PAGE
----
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Wat Saket Ratcha Wora Maha Wihan / The Golden Mount, Ban Batt Community, Bangkok,Thailand.

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Footprint of local art of the Ban Batt Community

Local people in the city are renewing efforts to keep alive the ancient craft of making Batt, the alms bowl used by monks to receive offerings of food. The Ban Batt community, in a small lane off Boriphat road on the outside rim of the old city of Rattanakosin, once drew its income from making monk's bowls. The community is believed to have started as a settlement of refugees fleeing the war with Burma in Ayutthaya. Now only three families keep the tradition alive.

Hiran Suasriserm, 43, a community leader and master craftsman, said the craft suffered when Chinese merchants began making bowls using modern machinery. Many  families were forced to abandon the trade. Hiran's sister who inherited the trade thought about giving it up but Hiran disagreed. He told her if they gave up, the BATT craft would become just a legend. "We must fight to keep it going for the sake of our ancestors who left this cultural heritage for us to preserve", Hiran said.

The craft caught the attention of the Bangkok Metropolitan Administration. A couple of years ago, Hiran said, the Pom Prap Satru Phai district chief steeped in to promote the community as a conservation community.

That brought in the tourist. Tourist often take back with them bowls as souvenirs. Increased sales helped support the three craft families and their 30 workers. Hiran said the city administration would improve the product to make it suitable for export. They were thankful for their help, otherwise they would now have survived.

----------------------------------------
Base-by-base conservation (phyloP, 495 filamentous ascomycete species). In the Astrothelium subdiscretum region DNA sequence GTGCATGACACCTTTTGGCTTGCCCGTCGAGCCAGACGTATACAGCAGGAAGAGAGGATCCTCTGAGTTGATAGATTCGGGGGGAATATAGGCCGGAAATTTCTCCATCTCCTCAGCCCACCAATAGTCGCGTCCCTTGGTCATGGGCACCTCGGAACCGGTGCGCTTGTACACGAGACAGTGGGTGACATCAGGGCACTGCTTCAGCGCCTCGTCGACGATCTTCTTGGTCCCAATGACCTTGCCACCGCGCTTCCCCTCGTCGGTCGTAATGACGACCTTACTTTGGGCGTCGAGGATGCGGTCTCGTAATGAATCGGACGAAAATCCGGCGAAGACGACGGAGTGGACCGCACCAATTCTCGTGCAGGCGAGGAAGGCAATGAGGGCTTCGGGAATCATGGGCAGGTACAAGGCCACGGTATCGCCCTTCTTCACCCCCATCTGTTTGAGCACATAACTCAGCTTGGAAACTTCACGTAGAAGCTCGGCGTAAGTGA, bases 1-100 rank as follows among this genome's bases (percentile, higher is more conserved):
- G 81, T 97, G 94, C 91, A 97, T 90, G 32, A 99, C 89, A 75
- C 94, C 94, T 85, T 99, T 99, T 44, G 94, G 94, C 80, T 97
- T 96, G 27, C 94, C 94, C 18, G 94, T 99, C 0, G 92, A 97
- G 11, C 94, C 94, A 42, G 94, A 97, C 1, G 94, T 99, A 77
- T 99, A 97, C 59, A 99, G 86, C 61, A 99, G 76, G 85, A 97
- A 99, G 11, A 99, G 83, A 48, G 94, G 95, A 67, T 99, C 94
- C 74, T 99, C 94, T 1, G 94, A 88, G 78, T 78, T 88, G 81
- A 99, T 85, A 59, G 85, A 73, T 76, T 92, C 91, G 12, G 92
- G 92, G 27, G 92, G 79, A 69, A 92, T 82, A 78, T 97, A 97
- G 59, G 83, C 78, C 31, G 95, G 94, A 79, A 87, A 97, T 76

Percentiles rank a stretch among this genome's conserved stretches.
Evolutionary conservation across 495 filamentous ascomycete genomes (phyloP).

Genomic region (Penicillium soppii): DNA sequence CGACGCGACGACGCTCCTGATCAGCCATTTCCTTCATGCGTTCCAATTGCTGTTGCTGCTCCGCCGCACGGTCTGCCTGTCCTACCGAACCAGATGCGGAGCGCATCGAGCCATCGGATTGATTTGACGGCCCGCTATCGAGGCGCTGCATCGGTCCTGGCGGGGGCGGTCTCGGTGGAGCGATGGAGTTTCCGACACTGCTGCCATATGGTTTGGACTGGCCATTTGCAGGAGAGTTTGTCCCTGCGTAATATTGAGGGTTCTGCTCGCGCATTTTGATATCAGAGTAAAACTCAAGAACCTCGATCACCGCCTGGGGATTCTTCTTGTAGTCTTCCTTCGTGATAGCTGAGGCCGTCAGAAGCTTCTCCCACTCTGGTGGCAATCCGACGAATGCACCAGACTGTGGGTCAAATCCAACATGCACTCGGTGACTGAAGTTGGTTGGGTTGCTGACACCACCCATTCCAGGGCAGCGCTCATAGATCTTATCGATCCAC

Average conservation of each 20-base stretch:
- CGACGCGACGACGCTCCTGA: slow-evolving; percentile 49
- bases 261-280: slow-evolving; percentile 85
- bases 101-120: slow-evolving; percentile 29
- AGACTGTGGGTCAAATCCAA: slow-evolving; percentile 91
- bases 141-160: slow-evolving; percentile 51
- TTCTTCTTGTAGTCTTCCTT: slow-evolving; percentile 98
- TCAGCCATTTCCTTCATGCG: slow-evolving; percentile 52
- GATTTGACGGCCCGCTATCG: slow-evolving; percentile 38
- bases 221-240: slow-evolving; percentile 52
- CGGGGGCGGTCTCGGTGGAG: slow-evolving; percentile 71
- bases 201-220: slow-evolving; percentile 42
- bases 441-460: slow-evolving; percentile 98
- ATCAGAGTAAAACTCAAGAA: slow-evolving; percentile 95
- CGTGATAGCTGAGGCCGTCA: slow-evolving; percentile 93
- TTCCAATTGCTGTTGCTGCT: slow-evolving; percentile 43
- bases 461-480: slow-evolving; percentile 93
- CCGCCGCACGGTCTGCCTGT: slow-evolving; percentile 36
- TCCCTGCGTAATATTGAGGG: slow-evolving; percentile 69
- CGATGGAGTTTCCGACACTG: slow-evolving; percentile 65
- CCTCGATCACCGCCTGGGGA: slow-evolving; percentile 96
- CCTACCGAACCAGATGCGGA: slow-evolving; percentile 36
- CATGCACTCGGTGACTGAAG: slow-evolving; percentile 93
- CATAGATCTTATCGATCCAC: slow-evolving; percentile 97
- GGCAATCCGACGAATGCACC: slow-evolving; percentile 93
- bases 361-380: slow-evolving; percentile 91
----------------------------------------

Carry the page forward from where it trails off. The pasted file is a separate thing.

Hiran's sister, Mrs. Mayuri, said her eldest daughter has agreed to take over the business. Maneerat Nakharat, 26, would take care of the investment and management side while Mrs. Mayuri would supervise workers. Mrs. Maneerat said she felt attached to the craft. As a young girl, she watched craftsmen beat iron into bowls.

Clean and polish the metal " we have to adopt different business

practises, such as launching a campaign to draw foreign tourist.

We have to let outsiders know as much as possible," she said.

Craftsman Sunee Saengthongkham, 65, said he began as an

apprentice at 15 years old, " you need patience and a love of

the craft to be a good craftsman," he said " I have stayed because

I appreciate the chance to promote Buddhism amd make merit.

" Srinuan Sompong, 56, has also been practicing the craft since

she was young. " The occupation was passed down by my

ancestors."  It's in my blood. I'm proud to do what can hardly be

found elsewhere."Hiran is now confident the craft will survive,

" we'll try to keep  our Batt making craft as long as possible,we

will not abandon our cultural heritage as long as we live."

Mr. Hiran Suasriserm. Tel: 0861049639 / 0868923

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